WELCOME to our first Conservancy Newsletter!

The Waterfall 3 Conservancy was born mid 2018 and since then has achieved some tremendous results in our area.  We have started this newsletter,(which we intend to publish every 2 months unless there is exciting news to report on before then!) to help create awareness and to invite your input and participation into making Waterfall 3 the suburb of the Upper Highway.

The first conservancy/projects meeting was held earlier in March 2019 and some fresh and exciting ideas were brought to the table for us to focus on in 2019.

Some of the ideas include:

  • Beautifying the entrances to our area: The Splash and the Inanda Road entrances
  • Fundraising to enable us to purchase indigenous plants & decorative items!
  • Utilising the beautful green areas we have in W3, in particular The Splash area.
  • Erecting possibly “post & rail” fencing at various junctions which will really spruce up the area.
  • Getting the whole community involved in this uplifting project


In the short space of time that we have been an active Conservancy team, we have achieved great things already!

  • You may have noticed that kerb cleaning along Forest Hills Road has already commenced. WF3 conservancy team will “remind” the council regularly to keep the roads clear of overgrown grass and weeds.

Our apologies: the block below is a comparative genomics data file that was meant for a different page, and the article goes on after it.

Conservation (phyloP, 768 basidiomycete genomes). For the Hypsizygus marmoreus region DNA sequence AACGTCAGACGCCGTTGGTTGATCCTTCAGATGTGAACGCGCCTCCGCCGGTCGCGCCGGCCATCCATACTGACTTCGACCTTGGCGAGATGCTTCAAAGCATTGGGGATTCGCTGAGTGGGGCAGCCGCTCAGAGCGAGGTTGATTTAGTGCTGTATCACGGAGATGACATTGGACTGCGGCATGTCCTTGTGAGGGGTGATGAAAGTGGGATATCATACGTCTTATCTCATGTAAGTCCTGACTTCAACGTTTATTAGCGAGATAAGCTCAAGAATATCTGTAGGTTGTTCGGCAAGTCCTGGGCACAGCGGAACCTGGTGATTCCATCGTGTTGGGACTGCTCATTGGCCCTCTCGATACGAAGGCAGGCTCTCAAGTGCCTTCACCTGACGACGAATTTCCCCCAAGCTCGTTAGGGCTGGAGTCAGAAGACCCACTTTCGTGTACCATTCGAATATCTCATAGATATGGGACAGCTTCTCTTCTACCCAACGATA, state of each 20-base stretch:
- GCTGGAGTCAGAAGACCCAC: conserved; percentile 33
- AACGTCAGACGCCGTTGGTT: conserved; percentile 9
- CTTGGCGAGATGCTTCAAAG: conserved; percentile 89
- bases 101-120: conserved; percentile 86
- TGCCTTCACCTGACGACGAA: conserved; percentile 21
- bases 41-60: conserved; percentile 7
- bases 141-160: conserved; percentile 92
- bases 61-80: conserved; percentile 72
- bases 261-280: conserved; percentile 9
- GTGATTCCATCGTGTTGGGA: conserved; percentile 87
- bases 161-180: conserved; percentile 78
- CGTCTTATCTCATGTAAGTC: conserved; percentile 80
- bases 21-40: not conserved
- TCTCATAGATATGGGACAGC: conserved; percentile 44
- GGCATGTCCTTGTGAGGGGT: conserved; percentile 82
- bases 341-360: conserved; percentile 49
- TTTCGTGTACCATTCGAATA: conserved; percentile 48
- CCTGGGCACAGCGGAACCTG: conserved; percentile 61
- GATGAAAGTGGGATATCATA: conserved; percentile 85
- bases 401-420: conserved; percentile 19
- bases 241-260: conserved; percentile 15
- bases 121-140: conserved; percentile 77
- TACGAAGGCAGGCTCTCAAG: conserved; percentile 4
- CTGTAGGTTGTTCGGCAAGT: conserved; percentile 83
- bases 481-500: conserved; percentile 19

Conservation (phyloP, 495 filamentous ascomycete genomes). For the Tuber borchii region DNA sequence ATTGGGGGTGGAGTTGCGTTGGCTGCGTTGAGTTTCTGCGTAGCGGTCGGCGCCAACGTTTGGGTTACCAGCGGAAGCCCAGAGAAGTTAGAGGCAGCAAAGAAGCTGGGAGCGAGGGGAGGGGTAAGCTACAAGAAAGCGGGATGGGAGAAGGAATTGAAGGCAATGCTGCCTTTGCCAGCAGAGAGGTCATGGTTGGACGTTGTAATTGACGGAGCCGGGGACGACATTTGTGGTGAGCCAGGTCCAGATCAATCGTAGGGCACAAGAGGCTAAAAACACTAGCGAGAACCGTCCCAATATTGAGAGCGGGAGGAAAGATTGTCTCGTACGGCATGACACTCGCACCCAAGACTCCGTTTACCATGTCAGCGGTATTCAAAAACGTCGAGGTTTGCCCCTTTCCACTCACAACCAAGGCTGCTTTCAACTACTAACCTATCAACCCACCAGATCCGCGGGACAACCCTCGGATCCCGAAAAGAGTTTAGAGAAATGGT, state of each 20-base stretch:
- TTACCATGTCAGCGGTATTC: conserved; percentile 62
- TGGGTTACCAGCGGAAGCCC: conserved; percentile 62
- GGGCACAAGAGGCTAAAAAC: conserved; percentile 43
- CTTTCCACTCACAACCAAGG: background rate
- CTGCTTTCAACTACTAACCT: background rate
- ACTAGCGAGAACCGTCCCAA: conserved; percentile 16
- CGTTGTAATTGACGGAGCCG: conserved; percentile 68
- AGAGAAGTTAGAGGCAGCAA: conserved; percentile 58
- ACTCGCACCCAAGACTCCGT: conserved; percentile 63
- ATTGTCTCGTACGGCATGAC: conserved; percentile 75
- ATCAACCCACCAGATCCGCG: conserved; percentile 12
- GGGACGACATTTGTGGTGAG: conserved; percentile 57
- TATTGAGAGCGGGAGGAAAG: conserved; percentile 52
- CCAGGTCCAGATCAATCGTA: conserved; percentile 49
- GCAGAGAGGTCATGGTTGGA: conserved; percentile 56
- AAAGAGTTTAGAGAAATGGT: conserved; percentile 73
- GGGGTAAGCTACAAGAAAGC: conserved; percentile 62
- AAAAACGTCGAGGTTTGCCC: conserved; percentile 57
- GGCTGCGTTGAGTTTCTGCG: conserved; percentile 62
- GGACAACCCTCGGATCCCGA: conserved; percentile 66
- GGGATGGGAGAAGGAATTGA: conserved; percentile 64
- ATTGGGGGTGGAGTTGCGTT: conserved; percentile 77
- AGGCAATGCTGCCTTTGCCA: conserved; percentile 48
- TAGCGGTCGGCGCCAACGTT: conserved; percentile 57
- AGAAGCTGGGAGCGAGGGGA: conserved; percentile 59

• The beautiful wall by Jillies welcoming everyone to Waterfall 3 Conservancy
  • Regular clean ups of rubbish and weeding by Jillies
  • Planting of aloes along Forest Hills Road.

Should you wish to join the team and become more involved, please contact Grant on: 083-427-6663

Grant.pietersen@remaxaddress.co.za or 083-427-6663


  • Donate some time/muscle – it’s great fun
  • Do a litter run with the kids
  • Keep an eye out for free plants and materials
  • Sponsor an hour of your gardener’s time every so often
  • Keep your own verge cut and tidy. Kerb appeal is powerful visually
  • The project team belongs to all – get involved
  • Assist with fundraising and ideas

Remember many hands make light work and will benefit us all.  WF3 is a special suburb with amazing potential.


The conservancy and projects team is a spin off from the W3 neighbourhood Watch and the two groups work very closely together . Our aim is not to accept complacency when it comes to the council’s obligations in the area, whilst beautifying and bringing the area back to its indigenous state (certainly the public spaces at the very least).